My Lords, perhaps if the noble Lord will allow me to interrupt. Since he does not want to make this point now, may I inform the House that that experiment did take place abroad.


I thank the noble Viscount. It was none the less shown on television here, my Lords.


But the noble Lord will appreciate that in those circumstances it is irrelevant to say, "Where was the Home Office?" and "What was the effect of the 1876 Act?" It was done outside the jurisdiction of anything we do inside this country.


Well, my Lords, I have quoted perhaps one experiment that took place abroad. I shall not, as the noble Baroness, Lady Wootton, did not in her speech, weary your Lordships with details and evidence that we have of endless experiments taking place in this country which do cause needless pain, and which do cause prolonged pain without anæsthetics. I will come to one or two in a moment. The fact that one of them took place abroad should be a warning and should not be something about which we should smile with complacency.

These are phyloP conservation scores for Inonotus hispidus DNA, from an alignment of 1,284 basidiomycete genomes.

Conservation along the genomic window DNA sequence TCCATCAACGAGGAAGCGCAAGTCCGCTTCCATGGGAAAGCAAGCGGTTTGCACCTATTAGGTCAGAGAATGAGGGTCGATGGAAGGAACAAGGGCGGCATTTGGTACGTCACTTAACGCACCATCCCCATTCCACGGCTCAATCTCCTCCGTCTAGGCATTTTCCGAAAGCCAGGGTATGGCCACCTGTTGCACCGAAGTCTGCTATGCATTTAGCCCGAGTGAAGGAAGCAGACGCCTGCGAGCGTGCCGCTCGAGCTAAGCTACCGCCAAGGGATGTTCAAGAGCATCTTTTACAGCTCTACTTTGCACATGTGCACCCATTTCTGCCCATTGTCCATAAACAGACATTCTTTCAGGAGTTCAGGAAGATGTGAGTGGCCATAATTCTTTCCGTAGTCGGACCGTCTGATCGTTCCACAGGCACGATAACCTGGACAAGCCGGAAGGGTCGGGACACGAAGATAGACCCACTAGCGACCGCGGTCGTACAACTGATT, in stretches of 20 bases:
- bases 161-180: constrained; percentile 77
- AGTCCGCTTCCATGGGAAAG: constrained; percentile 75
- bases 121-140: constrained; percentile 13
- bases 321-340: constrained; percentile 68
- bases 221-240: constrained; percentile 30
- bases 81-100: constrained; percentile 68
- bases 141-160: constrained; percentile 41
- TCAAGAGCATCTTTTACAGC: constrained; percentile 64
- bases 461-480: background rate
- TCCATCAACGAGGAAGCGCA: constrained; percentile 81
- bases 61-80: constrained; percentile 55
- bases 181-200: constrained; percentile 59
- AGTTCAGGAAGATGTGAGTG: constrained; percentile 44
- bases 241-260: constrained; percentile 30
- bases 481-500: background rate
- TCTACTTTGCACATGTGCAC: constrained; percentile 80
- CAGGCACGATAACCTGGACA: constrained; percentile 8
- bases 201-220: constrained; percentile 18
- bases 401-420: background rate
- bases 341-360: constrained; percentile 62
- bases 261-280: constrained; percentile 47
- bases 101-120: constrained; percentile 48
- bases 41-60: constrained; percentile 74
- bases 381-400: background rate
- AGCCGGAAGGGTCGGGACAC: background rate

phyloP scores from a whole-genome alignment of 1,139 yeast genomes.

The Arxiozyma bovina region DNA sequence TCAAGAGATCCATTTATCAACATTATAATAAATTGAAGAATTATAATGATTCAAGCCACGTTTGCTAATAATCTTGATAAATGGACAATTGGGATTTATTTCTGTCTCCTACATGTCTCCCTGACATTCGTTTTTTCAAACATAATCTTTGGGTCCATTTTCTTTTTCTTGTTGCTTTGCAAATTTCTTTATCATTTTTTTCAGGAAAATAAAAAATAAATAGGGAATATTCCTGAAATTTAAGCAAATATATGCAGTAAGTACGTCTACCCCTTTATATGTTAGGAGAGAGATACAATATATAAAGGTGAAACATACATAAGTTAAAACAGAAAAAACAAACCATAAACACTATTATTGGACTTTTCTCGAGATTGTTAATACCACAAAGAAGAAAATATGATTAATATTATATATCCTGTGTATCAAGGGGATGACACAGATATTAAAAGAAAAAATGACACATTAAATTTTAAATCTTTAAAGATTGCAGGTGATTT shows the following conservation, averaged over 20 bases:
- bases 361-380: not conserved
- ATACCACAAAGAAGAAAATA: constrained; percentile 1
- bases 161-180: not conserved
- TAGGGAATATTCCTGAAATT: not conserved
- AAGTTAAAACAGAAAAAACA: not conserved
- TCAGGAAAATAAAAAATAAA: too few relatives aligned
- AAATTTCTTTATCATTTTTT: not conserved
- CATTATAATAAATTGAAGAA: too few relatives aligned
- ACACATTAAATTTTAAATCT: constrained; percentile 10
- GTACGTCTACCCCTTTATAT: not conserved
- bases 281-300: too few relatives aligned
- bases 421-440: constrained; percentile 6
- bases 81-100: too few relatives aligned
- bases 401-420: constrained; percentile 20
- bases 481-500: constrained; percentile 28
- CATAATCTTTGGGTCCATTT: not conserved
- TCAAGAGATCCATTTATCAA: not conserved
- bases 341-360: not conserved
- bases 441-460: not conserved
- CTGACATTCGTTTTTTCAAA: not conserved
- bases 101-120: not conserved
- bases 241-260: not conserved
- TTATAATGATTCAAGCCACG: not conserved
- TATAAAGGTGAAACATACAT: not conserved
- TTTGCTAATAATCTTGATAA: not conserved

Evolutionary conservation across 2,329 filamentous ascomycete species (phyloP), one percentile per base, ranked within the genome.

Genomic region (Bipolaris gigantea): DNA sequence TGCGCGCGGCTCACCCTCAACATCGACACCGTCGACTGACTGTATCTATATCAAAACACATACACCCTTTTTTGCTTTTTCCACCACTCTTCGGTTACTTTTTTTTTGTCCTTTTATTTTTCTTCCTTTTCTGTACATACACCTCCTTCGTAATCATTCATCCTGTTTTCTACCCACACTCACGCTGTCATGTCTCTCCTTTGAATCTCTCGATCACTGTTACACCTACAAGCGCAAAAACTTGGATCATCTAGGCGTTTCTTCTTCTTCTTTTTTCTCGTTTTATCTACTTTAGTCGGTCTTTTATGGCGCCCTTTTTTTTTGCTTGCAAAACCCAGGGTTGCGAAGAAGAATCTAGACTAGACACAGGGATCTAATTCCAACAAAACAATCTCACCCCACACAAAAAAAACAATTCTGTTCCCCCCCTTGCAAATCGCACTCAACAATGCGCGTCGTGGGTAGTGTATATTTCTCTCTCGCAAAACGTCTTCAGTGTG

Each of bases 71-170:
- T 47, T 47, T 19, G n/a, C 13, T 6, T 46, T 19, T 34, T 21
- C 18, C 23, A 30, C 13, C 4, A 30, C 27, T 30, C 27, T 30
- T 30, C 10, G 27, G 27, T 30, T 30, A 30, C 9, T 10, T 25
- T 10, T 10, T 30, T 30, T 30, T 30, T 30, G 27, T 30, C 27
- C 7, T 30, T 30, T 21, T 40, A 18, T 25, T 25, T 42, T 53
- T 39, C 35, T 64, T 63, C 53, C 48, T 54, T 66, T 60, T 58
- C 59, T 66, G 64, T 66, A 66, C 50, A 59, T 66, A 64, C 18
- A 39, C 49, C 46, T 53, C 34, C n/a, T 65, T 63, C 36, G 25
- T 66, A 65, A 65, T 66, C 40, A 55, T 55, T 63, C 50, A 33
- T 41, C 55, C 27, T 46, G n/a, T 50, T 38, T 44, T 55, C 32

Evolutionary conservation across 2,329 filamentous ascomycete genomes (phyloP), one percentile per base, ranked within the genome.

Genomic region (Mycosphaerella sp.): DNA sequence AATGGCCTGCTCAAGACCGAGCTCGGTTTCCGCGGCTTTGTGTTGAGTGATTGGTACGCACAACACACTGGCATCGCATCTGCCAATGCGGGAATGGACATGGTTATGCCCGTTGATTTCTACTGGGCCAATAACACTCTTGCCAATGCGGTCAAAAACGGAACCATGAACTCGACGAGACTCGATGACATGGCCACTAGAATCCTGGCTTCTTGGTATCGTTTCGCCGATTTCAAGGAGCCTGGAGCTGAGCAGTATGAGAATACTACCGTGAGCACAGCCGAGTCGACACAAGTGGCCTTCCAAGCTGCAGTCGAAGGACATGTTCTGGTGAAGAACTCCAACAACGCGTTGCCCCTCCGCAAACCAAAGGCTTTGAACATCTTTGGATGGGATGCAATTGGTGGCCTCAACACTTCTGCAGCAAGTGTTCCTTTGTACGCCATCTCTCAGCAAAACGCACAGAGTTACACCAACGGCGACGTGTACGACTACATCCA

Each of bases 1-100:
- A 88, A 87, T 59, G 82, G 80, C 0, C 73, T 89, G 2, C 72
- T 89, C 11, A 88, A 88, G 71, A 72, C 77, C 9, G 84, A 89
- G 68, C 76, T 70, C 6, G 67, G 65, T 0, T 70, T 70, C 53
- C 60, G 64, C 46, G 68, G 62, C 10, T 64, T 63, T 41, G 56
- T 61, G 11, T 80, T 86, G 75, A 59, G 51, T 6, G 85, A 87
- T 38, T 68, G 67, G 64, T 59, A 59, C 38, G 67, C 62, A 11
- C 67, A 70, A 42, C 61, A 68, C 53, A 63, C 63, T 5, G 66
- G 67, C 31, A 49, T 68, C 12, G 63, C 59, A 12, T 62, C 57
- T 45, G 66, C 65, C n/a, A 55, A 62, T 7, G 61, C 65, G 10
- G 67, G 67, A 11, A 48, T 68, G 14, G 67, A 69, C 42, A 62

My Lords, under the present Bill, the Bill that I am introducing, it is proposed that the only legitimate purpose for research on living animals should be the advancement of specific or fundamental knowledge that is directed towards saving of life or alleviating suffering. Fundamental research is not excluded as a legitimate object. I fully appreciate that it may not always be possible to predict which lines of research will, in fact, turn out to be useful for alleviating suffering. In the Bill, I have leaned over backwards to leave the way open to research that may lead to medical advancement.